President Obama Meets with Family Struggling with College Costs, Underscores Need to Eliminate Wasteful Spending in Federal Student Loan Program, Reinvest Savings in Making College More Affordable
Ending subsidies to private loan companies would mean more than $265 million to expand Pell Grants for New Hampshire students
WASHINGTON – Today, President Barack Obama met with a family struggling to afford the cost of college and underscored his commitment to cutting wasteful spending on federal student loans by ending taxpayer subsidies to banks. President Obama discussed the strain that rising tuition costs are placing on middle class families and his proposal to end the private Federal Family Education Loans program that lines the pockets of the banks who serve as middlemen while costing the American people $5 billion a year. The President would use the savings from cutting out the middleman to help provide New Hampshire students with more than $265 million more in Pell Grants over the next decade.
“The banks and lenders who have reaped a windfall from these subsidies have mobilized an army of lobbyists to try and keep things the way they are,” President Obama said. “They are gearing up for a battle. And so am I. They will fight for their special interests. I will fight for America’s students, and their families.”
Below is information on President Obama’s proposal.
Reforming Student Loans to Make College Affordable
“We will provide the support necessary for you to complete college and meet a new goal: by 2020, America will once again have the highest proportion of college graduates in the world.”
-- President Barack Obama, February 24, 2009
America’s future economic strength depends on the quality of our education. Countries that out-teach us today will out-compete us tomorrow. America once had one of the most educated workforces in the world, but it has now slipped to the middle of the pack. Only 38 percent of young workers have a college degree, a lower percentage than nine other countries and no higher than a generation ago. At the same time, we do not provide enough financial aid, partly because the student loan program spends $5 billion more than necessary subsidizing banks and other lenders to make student loans.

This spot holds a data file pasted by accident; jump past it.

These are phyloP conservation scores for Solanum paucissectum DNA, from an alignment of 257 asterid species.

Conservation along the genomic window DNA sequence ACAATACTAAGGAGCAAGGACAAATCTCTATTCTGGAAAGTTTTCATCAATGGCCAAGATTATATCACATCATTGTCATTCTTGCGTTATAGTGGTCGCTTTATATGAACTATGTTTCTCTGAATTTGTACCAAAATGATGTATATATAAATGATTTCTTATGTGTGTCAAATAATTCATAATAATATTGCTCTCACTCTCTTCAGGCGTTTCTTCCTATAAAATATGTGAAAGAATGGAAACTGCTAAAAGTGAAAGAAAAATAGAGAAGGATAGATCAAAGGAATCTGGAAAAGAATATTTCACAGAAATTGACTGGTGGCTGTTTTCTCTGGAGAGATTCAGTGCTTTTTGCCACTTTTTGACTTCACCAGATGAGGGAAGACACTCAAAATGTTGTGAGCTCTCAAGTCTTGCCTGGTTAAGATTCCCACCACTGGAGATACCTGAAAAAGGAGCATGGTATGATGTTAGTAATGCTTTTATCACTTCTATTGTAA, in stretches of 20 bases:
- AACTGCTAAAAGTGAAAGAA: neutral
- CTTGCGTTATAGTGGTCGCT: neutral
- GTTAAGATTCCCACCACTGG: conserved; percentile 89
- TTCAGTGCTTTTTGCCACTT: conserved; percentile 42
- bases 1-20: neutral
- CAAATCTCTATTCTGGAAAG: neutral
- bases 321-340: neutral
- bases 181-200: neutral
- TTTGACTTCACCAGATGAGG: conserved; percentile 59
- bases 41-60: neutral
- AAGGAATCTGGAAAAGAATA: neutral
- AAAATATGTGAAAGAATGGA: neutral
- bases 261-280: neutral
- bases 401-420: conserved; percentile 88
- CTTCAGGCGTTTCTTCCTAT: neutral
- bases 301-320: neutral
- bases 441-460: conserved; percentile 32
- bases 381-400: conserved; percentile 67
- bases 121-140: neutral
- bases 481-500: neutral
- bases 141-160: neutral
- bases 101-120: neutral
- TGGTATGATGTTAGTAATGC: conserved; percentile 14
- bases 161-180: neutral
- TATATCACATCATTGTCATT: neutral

Today, President Obama met with a family struggling to afford the cost of college and released a new analysis of the impact of his plans to increase student aid. He will take on the special interests to eliminate wasteful and unreliable guaranteed student loans and invest more in helping students succeed in college and complete their degree. And he will make a historic investment in college affordability: together, the American Recovery and Reinvestment Act (ARRA) and the President’s Budget provide about $200 billion in Pell Grant scholarships and tax credits over the next decade.
· Reforming Student Loans: The guaranteed student loan program pays banks and other lenders a guaranteed rate of return and reimburses them for defaults, giving them large profits set by the political process rather than won in a competitive marketplace. The Obama-Biden Administration will expand the alternative Direct Loan program, which is administered by private sector companies selected through a competitive process and paid based upon performance. Direct loans have essentially the same terms for students and are more reliable and efficient. They will save $48 billion over the next decade according to the Office of Management and Budget, which will be reinvested in Pell Grant scholarships for students.
· Restoring Pell Grants to a Strong Foundation for Student Aid: The value of Pell Grants have fallen from 77 percent of the cost of attending a public university to 33 percent over the past three decades. The ARRA invested $17 billion, making it possible to increase Pell by $619 for 7 million students. But these funding increases are only temporary, and without additional resources the value of the maximum Pell Grant will fall by $1,400 in 2011. President Obama is committed to a strong, reliable Pell Grant program. He will make Pell an entitlement, provide $116 billion over the next decade to prevent any drop in the size of Pell Grants, ensure that they continues to grow faster than inflation, and eliminate the frequent budget shortfalls that have plagued the program.
· Cut Taxes on College Tuition: The ARRA created the American Opportunity Tax Credit, which will give millions of families up to $2,500 each to help pay for college. The credit was also expanded to help families too poor to owe income taxes. But the credit expires at the end of 2010. The President’s Budget would make it permanent.
· Make a New Commitment to College Access and Completion: Only 65 percent of students starting at four-year colleges – and 38 percent of students starting at two-year colleges – earn a degree within six years. The President’s Budget includes a five-year, $2.5 billion fund to improve college access and help America’s colleges and universities graduate more students. The fund will identify, test, and promote what works in boosting college enrollment and persistence.